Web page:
Branch Warren’s massive tanned and oiled shoulders brush the black curtains as his bare feet trace a narrow path towards the backstage.
A two-time winner of the Arnold Classic, he stalks onstage to thundering applause. The perfectly aimed blue and white lights catch his glistening, flexing muscles.
The banked seating and acoustics in the Veterans Memorial auditorium create an atmosphere that belies its more than 3,900 seats. When a fan shouts a competitor’s name, it carries as clearly as if it were whispered in his ear. It is intimate here, close, even during the amped-up three hours that make up one of the most-coveted and respected events in professional bodybuilding.
And for just an extra moment last night, Warren savored it all. The building is set for demolition this year.
For Warren, who made his eighth appearance at the Arnold Classic last night and finished sixth, this auditorium is a special place. Reputations were built here. Careers launched. Legends made.
For competitive bodybuilders, this is their Madison Square Garden, their Lambeau Field. Mecca.
Arnold Schwarzenegger was crowned Mr. World on this stage in 1970 and calls it the most-important win of his career. In every year since, bodybuilders gunning for equal fame have posed upon the same platform.
“You don’t get to be a bodybuilder by accident. You learn the history of the greats. And this spot is where all my idols got their start,” said Warren, of Copper Canyon, Texas. “My childhood dream came true in this building on this stage. It’s always been the most-special place for me. This weekend is the end of an era.”
The Columbus Downtown Development Corp. will raze the building to make way for a modern structure that will be the Ohio Veterans Memorial and Museum. A multiyear plan is to reinvent the area on the west bank of the Scioto River into an educational and cultural district.
Next year, the Arnold Classic will move to Battelle Hall in the Greater Columbus Convention Center. The other competitions held at Veterans during the Arnold Sports Festival also will move, and some events will shift to the Ohio Expo Center.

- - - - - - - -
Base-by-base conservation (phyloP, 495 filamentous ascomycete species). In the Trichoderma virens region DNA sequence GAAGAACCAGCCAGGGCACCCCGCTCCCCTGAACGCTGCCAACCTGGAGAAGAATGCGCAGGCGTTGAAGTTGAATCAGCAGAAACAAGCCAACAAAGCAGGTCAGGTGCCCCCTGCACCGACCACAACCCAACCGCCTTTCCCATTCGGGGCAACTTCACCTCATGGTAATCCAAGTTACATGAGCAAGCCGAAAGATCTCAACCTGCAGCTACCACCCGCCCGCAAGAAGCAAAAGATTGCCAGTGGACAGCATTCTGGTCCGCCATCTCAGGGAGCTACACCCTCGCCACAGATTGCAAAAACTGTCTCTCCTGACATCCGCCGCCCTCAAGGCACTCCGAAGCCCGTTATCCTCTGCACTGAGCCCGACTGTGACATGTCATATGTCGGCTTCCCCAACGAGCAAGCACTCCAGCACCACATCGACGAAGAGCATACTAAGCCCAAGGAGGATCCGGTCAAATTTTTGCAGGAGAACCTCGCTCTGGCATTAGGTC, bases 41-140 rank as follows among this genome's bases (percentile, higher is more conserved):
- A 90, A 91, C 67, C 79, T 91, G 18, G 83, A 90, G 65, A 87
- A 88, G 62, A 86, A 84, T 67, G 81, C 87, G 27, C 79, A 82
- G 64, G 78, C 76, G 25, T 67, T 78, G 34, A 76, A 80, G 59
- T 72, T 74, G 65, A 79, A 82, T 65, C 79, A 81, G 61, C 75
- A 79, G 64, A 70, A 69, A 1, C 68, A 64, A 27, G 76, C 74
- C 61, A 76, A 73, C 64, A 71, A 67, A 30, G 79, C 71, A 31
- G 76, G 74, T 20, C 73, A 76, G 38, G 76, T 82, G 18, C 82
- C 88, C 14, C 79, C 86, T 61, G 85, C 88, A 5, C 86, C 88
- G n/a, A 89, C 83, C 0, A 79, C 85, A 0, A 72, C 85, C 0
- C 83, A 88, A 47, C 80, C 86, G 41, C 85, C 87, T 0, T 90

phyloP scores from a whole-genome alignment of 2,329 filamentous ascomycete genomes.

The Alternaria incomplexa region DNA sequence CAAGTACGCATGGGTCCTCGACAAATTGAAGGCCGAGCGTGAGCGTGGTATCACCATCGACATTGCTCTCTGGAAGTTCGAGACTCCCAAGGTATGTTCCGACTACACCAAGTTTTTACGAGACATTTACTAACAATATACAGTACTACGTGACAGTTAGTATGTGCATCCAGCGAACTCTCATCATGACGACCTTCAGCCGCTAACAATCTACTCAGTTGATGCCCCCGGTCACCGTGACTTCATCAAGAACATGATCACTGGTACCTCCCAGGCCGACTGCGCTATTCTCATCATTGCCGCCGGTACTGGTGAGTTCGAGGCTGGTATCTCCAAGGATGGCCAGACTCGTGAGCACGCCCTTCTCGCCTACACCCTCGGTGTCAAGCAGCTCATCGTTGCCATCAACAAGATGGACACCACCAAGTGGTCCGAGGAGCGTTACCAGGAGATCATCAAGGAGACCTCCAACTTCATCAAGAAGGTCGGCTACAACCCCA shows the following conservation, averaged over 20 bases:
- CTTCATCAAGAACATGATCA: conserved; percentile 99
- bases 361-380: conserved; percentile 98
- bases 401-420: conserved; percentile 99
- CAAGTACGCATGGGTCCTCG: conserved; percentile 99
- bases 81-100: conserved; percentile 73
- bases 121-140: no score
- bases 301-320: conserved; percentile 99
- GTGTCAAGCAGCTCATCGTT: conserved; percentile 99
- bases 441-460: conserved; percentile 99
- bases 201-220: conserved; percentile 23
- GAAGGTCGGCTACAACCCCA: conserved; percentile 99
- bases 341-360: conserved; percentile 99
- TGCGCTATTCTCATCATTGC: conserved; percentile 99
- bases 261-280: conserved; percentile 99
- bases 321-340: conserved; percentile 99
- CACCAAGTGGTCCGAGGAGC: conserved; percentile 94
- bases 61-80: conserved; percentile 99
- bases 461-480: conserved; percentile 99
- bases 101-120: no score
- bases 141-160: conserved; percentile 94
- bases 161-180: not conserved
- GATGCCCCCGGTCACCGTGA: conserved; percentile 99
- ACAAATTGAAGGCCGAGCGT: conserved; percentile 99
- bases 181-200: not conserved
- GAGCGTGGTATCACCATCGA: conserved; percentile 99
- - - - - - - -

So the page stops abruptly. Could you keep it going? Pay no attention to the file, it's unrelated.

The 8-foot-tall, 600-pound bronze statue of Schwarzenegger in front of Veterans will go to the Convention Center.
Local businessman and sports promoter Jim Lorimer brought Schwarzenegger, then a relatively unknown Austrian bodybuilder, to compete at Veterans Memorial in 1970. After years of sports ventures and other bodybuilding events, the two partnered to create the Arnold Classic in 1989.
The Arnold athletes come from around the world, so most didn’t know until they arrived that this would be the last at Veterans. Lorimer told them during a competitors’ meeting on Thursday night.
“You will be a part of history in a different way this weekend. You will be the last Arnold Classic competitors to cross that stage,” he said. He called the county’s decision to tear down the building political and said, “We did not agree with it. But we move on.”
During a break in last night’s action, longtime announcer Clint Richards said the love for Veterans runs deep and told the crowd, “You’ll always be able to say I was there when history was made.”
Then, the house lights came up and he called the Veterans Memorial employees on stage to a standing ovation to thank them for their dedication to the Arnold over the years.
After congratulating Friday night’s winners, Schwarzenegger sat down in a time-worn backstage dressing room to wax philosophic about his affinity for the venue.
He said it has become so important to bodybuilders because of longevity. Events such as Mr. Olympia have moved around. And the auditorium’s size and design are tailor-made for a sport that relies on everyone being able to see the twitching muscles and snakelike veins of a sculpted human body in motion.
Still, as an athlete, he looks forward, not back. And that’s how he views the demolition of Veterans: “It’s like a crop. When you cut it down, a new crop grows in its place. A bigger and better crop.”
Toney Freeman, of Canton, Ga., competed last night in his ninth Arnold Classic and said it was a moment to savor.
Legions of young bodybuilders — he among them — first came here as spectators to soak in the lore and see their mentors. For many young athletes, he said, Veterans Memorial is where they drew inspiration, motivation, hope.
“Our sport, our culture, is losing a huge chunk of its history,” Freeman said. “It’s emotional for all of us.”
Schwarzenegger said he’ll miss the building but that it will hold a special place in his heart.
“I will always have my memories,” he said. “No one can take them.”